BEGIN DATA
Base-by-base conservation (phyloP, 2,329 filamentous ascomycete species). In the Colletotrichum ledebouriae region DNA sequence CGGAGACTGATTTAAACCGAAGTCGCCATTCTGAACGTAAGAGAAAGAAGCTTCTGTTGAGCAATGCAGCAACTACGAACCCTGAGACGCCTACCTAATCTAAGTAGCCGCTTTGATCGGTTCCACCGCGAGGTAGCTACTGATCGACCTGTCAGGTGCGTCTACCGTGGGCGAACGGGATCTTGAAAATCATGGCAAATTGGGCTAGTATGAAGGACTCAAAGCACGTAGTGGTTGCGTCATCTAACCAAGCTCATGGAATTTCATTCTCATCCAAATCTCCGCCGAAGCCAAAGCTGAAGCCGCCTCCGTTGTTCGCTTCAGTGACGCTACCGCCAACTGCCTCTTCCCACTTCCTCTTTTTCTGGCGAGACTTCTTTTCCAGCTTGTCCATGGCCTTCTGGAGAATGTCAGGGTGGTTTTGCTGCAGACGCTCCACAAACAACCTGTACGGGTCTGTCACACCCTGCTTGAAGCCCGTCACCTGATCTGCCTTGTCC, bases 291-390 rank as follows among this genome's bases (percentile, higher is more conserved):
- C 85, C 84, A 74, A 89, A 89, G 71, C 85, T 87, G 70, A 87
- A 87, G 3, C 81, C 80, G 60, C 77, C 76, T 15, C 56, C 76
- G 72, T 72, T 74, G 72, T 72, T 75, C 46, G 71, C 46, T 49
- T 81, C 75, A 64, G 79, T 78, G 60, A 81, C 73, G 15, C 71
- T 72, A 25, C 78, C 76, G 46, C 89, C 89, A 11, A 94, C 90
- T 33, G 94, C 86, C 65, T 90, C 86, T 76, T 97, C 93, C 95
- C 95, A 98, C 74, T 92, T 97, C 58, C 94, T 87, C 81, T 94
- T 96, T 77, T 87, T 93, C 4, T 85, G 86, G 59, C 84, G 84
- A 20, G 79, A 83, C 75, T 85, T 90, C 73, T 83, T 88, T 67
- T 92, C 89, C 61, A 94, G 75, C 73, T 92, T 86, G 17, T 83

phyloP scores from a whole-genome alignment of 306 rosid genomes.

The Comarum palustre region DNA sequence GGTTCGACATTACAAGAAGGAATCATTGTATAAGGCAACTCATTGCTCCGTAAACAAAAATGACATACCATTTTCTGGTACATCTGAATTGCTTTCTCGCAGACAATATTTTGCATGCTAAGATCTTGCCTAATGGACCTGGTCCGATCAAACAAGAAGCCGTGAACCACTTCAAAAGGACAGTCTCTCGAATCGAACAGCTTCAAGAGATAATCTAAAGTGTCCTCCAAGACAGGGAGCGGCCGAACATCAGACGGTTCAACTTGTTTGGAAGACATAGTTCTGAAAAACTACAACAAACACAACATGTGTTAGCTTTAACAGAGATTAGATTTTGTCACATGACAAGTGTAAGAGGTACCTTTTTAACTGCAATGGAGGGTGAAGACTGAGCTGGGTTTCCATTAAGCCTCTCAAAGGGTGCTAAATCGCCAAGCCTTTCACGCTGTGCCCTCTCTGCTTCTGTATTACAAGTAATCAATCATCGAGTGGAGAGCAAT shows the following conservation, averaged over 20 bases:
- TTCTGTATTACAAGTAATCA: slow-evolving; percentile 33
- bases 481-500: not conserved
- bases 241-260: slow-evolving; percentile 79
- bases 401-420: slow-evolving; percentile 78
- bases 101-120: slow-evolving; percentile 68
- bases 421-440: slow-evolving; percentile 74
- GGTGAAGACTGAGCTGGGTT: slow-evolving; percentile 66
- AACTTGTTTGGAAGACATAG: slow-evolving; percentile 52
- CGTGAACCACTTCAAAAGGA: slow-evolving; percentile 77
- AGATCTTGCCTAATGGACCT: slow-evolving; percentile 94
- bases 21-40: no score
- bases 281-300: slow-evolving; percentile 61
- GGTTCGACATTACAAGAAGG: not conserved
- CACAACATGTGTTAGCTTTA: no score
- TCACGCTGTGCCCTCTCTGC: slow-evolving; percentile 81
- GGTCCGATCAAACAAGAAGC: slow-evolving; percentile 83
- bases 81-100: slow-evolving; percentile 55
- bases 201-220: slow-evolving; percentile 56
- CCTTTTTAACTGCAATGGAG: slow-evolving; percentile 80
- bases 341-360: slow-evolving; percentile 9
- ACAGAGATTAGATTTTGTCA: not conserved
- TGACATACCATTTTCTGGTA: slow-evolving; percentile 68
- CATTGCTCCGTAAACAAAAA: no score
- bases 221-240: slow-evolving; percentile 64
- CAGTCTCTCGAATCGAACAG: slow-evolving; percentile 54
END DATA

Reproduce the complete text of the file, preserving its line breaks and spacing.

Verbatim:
Base-by-base conservation (phyloP, 2,329 filamentous ascomycete species). In the Colletotrichum ledebouriae region DNA sequence CGGAGACTGATTTAAACCGAAGTCGCCATTCTGAACGTAAGAGAAAGAAGCTTCTGTTGAGCAATGCAGCAACTACGAACCCTGAGACGCCTACCTAATCTAAGTAGCCGCTTTGATCGGTTCCACCGCGAGGTAGCTACTGATCGACCTGTCAGGTGCGTCTACCGTGGGCGAACGGGATCTTGAAAATCATGGCAAATTGGGCTAGTATGAAGGACTCAAAGCACGTAGTGGTTGCGTCATCTAACCAAGCTCATGGAATTTCATTCTCATCCAAATCTCCGCCGAAGCCAAAGCTGAAGCCGCCTCCGTTGTTCGCTTCAGTGACGCTACCGCCAACTGCCTCTTCCCACTTCCTCTTTTTCTGGCGAGACTTCTTTTCCAGCTTGTCCATGGCCTTCTGGAGAATGTCAGGGTGGTTTTGCTGCAGACGCTCCACAAACAACCTGTACGGGTCTGTCACACCCTGCTTGAAGCCCGTCACCTGATCTGCCTTGTCC, bases 291-390 rank as follows among this genome's bases (percentile, higher is more conserved):
- C 85, C 84, A 74, A 89, A 89, G 71, C 85, T 87, G 70, A 87
- A 87, G 3, C 81, C 80, G 60, C 77, C 76, T 15, C 56, C 76
- G 72, T 72, T 74, G 72, T 72, T 75, C 46, G 71, C 46, T 49
- T 81, C 75, A 64, G 79, T 78, G 60, A 81, C 73, G 15, C 71
- T 72, A 25, C 78, C 76, G 46, C 89, C 89, A 11, A 94, C 90
- T 33, G 94, C 86, C 65, T 90, C 86, T 76, T 97, C 93, C 95
- C 95, A 98, C 74, T 92, T 97, C 58, C 94, T 87, C 81, T 94
- T 96, T 77, T 87, T 93, C 4, T 85, G 86, G 59, C 84, G 84
- A 20, G 79, A 83, C 75, T 85, T 90, C 73, T 83, T 88, T 67
- T 92, C 89, C 61, A 94, G 75, C 73, T 92, T 86, G 17, T 83

phyloP scores from a whole-genome alignment of 306 rosid genomes.

The Comarum palustre region DNA sequence GGTTCGACATTACAAGAAGGAATCATTGTATAAGGCAACTCATTGCTCCGTAAACAAAAATGACATACCATTTTCTGGTACATCTGAATTGCTTTCTCGCAGACAATATTTTGCATGCTAAGATCTTGCCTAATGGACCTGGTCCGATCAAACAAGAAGCCGTGAACCACTTCAAAAGGACAGTCTCTCGAATCGAACAGCTTCAAGAGATAATCTAAAGTGTCCTCCAAGACAGGGAGCGGCCGAACATCAGACGGTTCAACTTGTTTGGAAGACATAGTTCTGAAAAACTACAACAAACACAACATGTGTTAGCTTTAACAGAGATTAGATTTTGTCACATGACAAGTGTAAGAGGTACCTTTTTAACTGCAATGGAGGGTGAAGACTGAGCTGGGTTTCCATTAAGCCTCTCAAAGGGTGCTAAATCGCCAAGCCTTTCACGCTGTGCCCTCTCTGCTTCTGTATTACAAGTAATCAATCATCGAGTGGAGAGCAAT shows the following conservation, averaged over 20 bases:
- TTCTGTATTACAAGTAATCA: slow-evolving; percentile 33
- bases 481-500: not conserved
- bases 241-260: slow-evolving; percentile 79
- bases 401-420: slow-evolving; percentile 78
- bases 101-120: slow-evolving; percentile 68
- bases 421-440: slow-evolving; percentile 74
- GGTGAAGACTGAGCTGGGTT: slow-evolving; percentile 66
- AACTTGTTTGGAAGACATAG: slow-evolving; percentile 52
- CGTGAACCACTTCAAAAGGA: slow-evolving; percentile 77
- AGATCTTGCCTAATGGACCT: slow-evolving; percentile 94
- bases 21-40: no score
- bases 281-300: slow-evolving; percentile 61
- GGTTCGACATTACAAGAAGG: not conserved
- CACAACATGTGTTAGCTTTA: no score
- TCACGCTGTGCCCTCTCTGC: slow-evolving; percentile 81
- GGTCCGATCAAACAAGAAGC: slow-evolving; percentile 83
- bases 81-100: slow-evolving; percentile 55
- bases 201-220: slow-evolving; percentile 56
- CCTTTTTAACTGCAATGGAG: slow-evolving; percentile 80
- bases 341-360: slow-evolving; percentile 9
- ACAGAGATTAGATTTTGTCA: not conserved
- TGACATACCATTTTCTGGTA: slow-evolving; percentile 68
- CATTGCTCCGTAAACAAAAA: no score
- bases 221-240: slow-evolving; percentile 64
- CAGTCTCTCGAATCGAACAG: slow-evolving; percentile 54